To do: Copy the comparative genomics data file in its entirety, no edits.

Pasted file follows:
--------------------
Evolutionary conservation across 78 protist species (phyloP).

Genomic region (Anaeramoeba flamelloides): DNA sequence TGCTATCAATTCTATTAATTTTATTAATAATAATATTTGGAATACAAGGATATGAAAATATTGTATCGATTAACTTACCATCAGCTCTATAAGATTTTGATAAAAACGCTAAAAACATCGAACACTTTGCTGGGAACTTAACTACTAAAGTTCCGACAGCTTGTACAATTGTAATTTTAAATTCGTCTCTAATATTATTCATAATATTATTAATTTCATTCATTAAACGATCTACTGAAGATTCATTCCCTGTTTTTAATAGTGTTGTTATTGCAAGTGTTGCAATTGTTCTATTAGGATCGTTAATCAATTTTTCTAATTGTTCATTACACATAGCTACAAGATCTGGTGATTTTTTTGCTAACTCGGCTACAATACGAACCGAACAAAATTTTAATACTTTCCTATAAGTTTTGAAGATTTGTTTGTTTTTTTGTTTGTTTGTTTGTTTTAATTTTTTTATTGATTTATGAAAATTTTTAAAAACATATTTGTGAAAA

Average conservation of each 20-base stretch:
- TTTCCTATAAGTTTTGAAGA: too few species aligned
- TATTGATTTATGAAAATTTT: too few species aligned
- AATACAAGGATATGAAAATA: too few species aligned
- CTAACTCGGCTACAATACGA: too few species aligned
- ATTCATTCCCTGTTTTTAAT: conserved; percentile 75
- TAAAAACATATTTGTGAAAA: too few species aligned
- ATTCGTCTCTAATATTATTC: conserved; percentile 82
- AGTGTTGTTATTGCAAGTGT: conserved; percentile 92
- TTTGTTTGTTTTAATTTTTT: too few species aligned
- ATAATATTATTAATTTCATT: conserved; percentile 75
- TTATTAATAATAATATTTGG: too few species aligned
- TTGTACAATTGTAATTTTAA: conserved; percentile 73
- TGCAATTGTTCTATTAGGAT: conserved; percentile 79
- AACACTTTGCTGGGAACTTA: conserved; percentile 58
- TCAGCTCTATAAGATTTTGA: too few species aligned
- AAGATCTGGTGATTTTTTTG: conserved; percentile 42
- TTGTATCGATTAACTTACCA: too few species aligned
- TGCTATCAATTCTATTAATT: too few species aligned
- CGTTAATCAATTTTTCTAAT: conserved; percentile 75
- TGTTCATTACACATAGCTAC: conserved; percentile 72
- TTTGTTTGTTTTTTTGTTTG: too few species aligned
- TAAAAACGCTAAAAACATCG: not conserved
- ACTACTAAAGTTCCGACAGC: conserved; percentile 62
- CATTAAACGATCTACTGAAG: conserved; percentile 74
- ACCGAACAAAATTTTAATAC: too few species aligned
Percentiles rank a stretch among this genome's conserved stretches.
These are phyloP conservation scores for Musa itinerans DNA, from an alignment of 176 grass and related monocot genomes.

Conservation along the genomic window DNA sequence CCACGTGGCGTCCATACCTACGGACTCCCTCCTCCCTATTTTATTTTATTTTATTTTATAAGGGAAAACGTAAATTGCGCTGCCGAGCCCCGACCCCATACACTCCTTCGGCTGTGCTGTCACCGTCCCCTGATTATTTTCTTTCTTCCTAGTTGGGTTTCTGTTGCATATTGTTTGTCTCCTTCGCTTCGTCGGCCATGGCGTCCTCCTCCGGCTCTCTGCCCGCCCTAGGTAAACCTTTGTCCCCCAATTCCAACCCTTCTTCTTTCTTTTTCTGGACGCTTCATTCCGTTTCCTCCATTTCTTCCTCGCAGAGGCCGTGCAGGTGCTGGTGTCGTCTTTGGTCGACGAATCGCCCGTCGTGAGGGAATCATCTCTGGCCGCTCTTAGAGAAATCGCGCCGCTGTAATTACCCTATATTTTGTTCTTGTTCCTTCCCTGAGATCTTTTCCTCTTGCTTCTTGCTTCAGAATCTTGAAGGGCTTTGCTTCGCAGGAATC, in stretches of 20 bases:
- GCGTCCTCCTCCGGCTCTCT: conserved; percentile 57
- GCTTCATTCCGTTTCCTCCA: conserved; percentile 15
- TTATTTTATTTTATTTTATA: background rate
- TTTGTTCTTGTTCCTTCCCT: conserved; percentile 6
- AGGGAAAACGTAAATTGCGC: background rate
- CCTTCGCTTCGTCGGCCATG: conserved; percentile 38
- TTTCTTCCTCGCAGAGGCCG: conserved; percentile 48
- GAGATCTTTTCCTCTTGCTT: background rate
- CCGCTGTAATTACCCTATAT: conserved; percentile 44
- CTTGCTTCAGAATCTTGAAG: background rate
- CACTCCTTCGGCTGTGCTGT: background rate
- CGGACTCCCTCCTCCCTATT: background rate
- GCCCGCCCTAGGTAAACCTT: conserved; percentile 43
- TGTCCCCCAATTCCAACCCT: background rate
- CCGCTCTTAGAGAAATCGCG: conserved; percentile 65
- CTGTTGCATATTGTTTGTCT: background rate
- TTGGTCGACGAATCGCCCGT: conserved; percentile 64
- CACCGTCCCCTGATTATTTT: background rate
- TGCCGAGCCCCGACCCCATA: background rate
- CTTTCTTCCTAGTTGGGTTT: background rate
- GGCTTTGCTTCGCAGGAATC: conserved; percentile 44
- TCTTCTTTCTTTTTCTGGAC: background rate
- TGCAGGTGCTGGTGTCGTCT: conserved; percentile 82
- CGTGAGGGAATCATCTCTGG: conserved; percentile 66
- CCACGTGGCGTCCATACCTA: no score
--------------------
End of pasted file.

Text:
Evolutionary conservation across 78 protist species (phyloP).

Genomic region (Anaeramoeba flamelloides): DNA sequence TGCTATCAATTCTATTAATTTTATTAATAATAATATTTGGAATACAAGGATATGAAAATATTGTATCGATTAACTTACCATCAGCTCTATAAGATTTTGATAAAAACGCTAAAAACATCGAACACTTTGCTGGGAACTTAACTACTAAAGTTCCGACAGCTTGTACAATTGTAATTTTAAATTCGTCTCTAATATTATTCATAATATTATTAATTTCATTCATTAAACGATCTACTGAAGATTCATTCCCTGTTTTTAATAGTGTTGTTATTGCAAGTGTTGCAATTGTTCTATTAGGATCGTTAATCAATTTTTCTAATTGTTCATTACACATAGCTACAAGATCTGGTGATTTTTTTGCTAACTCGGCTACAATACGAACCGAACAAAATTTTAATACTTTCCTATAAGTTTTGAAGATTTGTTTGTTTTTTTGTTTGTTTGTTTGTTTTAATTTTTTTATTGATTTATGAAAATTTTTAAAAACATATTTGTGAAAA

Average conservation of each 20-base stretch:
- TTTCCTATAAGTTTTGAAGA: too few species aligned
- TATTGATTTATGAAAATTTT: too few species aligned
- AATACAAGGATATGAAAATA: too few species aligned
- CTAACTCGGCTACAATACGA: too few species aligned
- ATTCATTCCCTGTTTTTAAT: conserved; percentile 75
- TAAAAACATATTTGTGAAAA: too few species aligned
- ATTCGTCTCTAATATTATTC: conserved; percentile 82
- AGTGTTGTTATTGCAAGTGT: conserved; percentile 92
- TTTGTTTGTTTTAATTTTTT: too few species aligned
- ATAATATTATTAATTTCATT: conserved; percentile 75
- TTATTAATAATAATATTTGG: too few species aligned
- TTGTACAATTGTAATTTTAA: conserved; percentile 73
- TGCAATTGTTCTATTAGGAT: conserved; percentile 79
- AACACTTTGCTGGGAACTTA: conserved; percentile 58
- TCAGCTCTATAAGATTTTGA: too few species aligned
- AAGATCTGGTGATTTTTTTG: conserved; percentile 42
- TTGTATCGATTAACTTACCA: too few species aligned
- TGCTATCAATTCTATTAATT: too few species aligned
- CGTTAATCAATTTTTCTAAT: conserved; percentile 75
- TGTTCATTACACATAGCTAC: conserved; percentile 72
- TTTGTTTGTTTTTTTGTTTG: too few species aligned
- TAAAAACGCTAAAAACATCG: not conserved
- ACTACTAAAGTTCCGACAGC: conserved; percentile 62
- CATTAAACGATCTACTGAAG: conserved; percentile 74
- ACCGAACAAAATTTTAATAC: too few species aligned
Percentiles rank a stretch among this genome's conserved stretches.
These are phyloP conservation scores for Musa itinerans DNA, from an alignment of 176 grass and related monocot genomes.

Conservation along the genomic window DNA sequence CCACGTGGCGTCCATACCTACGGACTCCCTCCTCCCTATTTTATTTTATTTTATTTTATAAGGGAAAACGTAAATTGCGCTGCCGAGCCCCGACCCCATACACTCCTTCGGCTGTGCTGTCACCGTCCCCTGATTATTTTCTTTCTTCCTAGTTGGGTTTCTGTTGCATATTGTTTGTCTCCTTCGCTTCGTCGGCCATGGCGTCCTCCTCCGGCTCTCTGCCCGCCCTAGGTAAACCTTTGTCCCCCAATTCCAACCCTTCTTCTTTCTTTTTCTGGACGCTTCATTCCGTTTCCTCCATTTCTTCCTCGCAGAGGCCGTGCAGGTGCTGGTGTCGTCTTTGGTCGACGAATCGCCCGTCGTGAGGGAATCATCTCTGGCCGCTCTTAGAGAAATCGCGCCGCTGTAATTACCCTATATTTTGTTCTTGTTCCTTCCCTGAGATCTTTTCCTCTTGCTTCTTGCTTCAGAATCTTGAAGGGCTTTGCTTCGCAGGAATC, in stretches of 20 bases:
- GCGTCCTCCTCCGGCTCTCT: conserved; percentile 57
- GCTTCATTCCGTTTCCTCCA: conserved; percentile 15
- TTATTTTATTTTATTTTATA: background rate
- TTTGTTCTTGTTCCTTCCCT: conserved; percentile 6
- AGGGAAAACGTAAATTGCGC: background rate
- CCTTCGCTTCGTCGGCCATG: conserved; percentile 38
- TTTCTTCCTCGCAGAGGCCG: conserved; percentile 48
- GAGATCTTTTCCTCTTGCTT: background rate
- CCGCTGTAATTACCCTATAT: conserved; percentile 44
- CTTGCTTCAGAATCTTGAAG: background rate
- CACTCCTTCGGCTGTGCTGT: background rate
- CGGACTCCCTCCTCCCTATT: background rate
- GCCCGCCCTAGGTAAACCTT: conserved; percentile 43
- TGTCCCCCAATTCCAACCCT: background rate
- CCGCTCTTAGAGAAATCGCG: conserved; percentile 65
- CTGTTGCATATTGTTTGTCT: background rate
- TTGGTCGACGAATCGCCCGT: conserved; percentile 64
- CACCGTCCCCTGATTATTTT: background rate
- TGCCGAGCCCCGACCCCATA: background rate
- CTTTCTTCCTAGTTGGGTTT: background rate
- GGCTTTGCTTCGCAGGAATC: conserved; percentile 44
- TCTTCTTTCTTTTTCTGGAC: background rate
- TGCAGGTGCTGGTGTCGTCT: conserved; percentile 82
- CGTGAGGGAATCATCTCTGG: conserved; percentile 66
- CCACGTGGCGTCCATACCTA: no score